What Is Guttation, What Causes Guttation To Form, and What Is the Difference Between Guttation and Dew?

Guttation is when drops of xylem sap appear on the tips of leaves of some vascular plants, such as grasses.

On the surface of leaves there are stomata or pores through which water is lost by transpiration. At night, the stomata close, causing a reduction in transpiration.

Drops of water are then forced out of the leaf through special stomata or hydathodes.

These special stomata are found along the edges of the leaves or at the tips. It is believed that guttation is caused by high root pressure.

Grasses often force water out of the tips of their blades, as your wide-awake camping correspondent noticed. Guttation also happens in potatoes, tomatoes, and strawberries on their leaf margins.

The drips result from guttation. Plant roots take up inorganic ions from the soil and transfer them to the xylem from which they can’t leak back. Water is drawn in by osmosis, which creates positive pressure in the xylem.

Because of this pressure, xylem sap leaks from pores, the hydathodes, at the tips of grass leaves, or directly from the cut or cropped ends of the leaves. When the drops are large enough they fall and new ones form.

Guttation usually happens at night because, by day, water loss from the leaves is normally sufficient to maintain a negative pressure in the xylem. Conditions favoring guttation also favor camping: clear skies and light winds, warming the ground by day and cooling the air, thus raising the relative humidity, by night, with the ground moist enough to accept a tent peg.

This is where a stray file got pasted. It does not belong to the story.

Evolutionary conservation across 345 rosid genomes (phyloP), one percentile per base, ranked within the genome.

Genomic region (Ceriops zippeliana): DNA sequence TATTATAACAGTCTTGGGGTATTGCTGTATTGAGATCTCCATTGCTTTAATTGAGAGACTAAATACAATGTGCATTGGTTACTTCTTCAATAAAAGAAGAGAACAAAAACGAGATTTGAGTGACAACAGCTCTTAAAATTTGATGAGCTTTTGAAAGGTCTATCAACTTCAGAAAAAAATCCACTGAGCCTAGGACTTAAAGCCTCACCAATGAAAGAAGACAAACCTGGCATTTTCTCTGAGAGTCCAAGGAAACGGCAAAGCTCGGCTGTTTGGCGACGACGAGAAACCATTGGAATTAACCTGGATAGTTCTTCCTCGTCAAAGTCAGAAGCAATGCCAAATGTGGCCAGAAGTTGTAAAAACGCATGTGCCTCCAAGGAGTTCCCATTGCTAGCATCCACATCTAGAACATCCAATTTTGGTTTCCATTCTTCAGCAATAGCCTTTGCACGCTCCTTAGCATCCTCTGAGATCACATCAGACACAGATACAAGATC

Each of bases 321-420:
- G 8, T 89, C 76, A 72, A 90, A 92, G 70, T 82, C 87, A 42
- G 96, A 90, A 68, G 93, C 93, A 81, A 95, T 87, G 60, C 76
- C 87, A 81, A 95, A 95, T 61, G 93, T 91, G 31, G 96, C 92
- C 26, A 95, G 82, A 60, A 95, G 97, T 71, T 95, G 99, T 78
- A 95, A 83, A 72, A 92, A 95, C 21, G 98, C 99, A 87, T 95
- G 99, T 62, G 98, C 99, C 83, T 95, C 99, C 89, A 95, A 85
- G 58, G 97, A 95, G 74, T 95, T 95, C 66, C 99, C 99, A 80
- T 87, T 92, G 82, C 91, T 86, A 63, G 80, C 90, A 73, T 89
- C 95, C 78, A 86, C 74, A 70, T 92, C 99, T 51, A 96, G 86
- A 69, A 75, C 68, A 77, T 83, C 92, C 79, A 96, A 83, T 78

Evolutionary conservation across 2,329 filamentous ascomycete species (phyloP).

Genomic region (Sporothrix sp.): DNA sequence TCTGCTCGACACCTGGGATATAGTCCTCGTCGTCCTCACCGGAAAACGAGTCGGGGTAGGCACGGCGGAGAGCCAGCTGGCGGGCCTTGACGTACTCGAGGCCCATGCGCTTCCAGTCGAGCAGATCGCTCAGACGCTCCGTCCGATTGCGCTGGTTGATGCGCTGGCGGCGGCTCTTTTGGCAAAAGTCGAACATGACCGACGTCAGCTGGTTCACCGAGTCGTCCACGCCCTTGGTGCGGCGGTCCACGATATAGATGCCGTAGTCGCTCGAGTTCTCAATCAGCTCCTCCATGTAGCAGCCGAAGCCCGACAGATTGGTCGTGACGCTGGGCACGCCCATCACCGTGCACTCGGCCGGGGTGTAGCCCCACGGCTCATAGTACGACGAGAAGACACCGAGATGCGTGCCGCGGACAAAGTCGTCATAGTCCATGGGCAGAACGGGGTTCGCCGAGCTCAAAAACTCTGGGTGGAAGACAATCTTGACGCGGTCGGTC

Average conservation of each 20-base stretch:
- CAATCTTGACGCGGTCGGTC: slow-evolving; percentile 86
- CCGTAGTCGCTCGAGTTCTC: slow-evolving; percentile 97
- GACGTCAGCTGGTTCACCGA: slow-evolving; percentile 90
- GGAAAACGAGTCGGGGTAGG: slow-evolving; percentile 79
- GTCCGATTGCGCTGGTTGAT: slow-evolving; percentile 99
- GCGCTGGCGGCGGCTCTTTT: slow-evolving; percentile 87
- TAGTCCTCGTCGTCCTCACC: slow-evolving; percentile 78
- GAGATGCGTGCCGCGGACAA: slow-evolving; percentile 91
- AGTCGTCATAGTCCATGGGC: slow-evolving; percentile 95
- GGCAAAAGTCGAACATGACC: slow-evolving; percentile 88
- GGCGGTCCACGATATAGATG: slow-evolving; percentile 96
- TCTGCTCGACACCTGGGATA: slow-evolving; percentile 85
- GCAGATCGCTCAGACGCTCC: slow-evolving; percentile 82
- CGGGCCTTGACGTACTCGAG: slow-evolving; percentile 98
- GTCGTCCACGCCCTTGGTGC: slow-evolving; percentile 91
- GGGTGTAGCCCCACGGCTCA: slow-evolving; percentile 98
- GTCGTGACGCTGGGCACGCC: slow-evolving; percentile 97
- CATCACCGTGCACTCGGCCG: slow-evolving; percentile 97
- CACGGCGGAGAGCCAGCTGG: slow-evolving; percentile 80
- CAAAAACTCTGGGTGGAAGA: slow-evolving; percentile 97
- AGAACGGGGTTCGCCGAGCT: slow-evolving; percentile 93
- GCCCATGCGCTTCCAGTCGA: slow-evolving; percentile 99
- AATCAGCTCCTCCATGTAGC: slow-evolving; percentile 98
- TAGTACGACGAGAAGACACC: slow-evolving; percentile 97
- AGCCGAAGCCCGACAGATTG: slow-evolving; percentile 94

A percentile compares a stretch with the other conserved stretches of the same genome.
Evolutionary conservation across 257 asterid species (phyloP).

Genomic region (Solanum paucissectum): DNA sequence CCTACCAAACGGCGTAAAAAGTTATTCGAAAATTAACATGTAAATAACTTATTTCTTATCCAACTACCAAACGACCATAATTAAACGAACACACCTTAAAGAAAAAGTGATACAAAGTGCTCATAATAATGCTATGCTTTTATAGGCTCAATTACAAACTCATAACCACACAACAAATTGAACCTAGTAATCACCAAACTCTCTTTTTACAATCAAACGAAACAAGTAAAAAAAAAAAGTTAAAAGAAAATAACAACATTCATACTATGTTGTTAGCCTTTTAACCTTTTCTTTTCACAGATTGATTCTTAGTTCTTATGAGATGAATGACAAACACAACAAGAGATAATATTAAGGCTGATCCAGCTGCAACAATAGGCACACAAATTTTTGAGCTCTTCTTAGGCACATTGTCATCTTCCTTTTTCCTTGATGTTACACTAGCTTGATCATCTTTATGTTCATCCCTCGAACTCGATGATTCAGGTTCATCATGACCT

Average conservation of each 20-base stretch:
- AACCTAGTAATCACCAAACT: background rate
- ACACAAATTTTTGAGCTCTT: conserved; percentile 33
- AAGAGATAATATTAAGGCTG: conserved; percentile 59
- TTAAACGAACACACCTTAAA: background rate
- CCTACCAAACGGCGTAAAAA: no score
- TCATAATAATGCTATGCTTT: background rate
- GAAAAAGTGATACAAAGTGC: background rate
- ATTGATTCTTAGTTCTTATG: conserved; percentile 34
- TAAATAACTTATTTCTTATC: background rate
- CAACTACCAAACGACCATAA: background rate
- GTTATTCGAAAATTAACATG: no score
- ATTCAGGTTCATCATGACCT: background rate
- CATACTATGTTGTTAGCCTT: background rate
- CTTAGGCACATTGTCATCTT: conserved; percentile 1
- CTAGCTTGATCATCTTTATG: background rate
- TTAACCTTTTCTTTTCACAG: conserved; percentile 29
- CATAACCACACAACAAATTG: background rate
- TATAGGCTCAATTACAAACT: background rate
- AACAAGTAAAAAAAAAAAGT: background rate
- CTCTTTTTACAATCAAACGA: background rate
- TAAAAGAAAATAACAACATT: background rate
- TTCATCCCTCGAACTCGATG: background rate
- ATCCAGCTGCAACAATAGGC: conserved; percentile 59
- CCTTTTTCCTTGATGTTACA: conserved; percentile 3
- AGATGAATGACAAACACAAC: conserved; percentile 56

Some useful ions are probably recovered by the hydathodes and some of the ions in the xylem in the roots may have been recirculated by the phloem.

A similar process to guttation brings calcium to developing fruits. Its interruption is bad news. For example, a dry atmosphere in a greenhouse by night can prevent positive pressure building up in the xylem, and developing fruits such as tomatoes can show calcium deficiency in the form of blossom-end rot.

Guttation has been observed in more than 330 genera of 115 plant families and is induced by conditions which permit root absorption but retard transpiration.

It is, therefore, more frequent at night and commonest in humid tropical areas where the higher soil temperature favors root absorption and the moist atmosphere retards transpiration. Among plants in temperate regions, species of Impatiens and grasses, including cereals, readily exhibit guttation.

In the tropical plant Colocasia antiquorum 7 ounces of water may be exuded by a single leaf in just one day.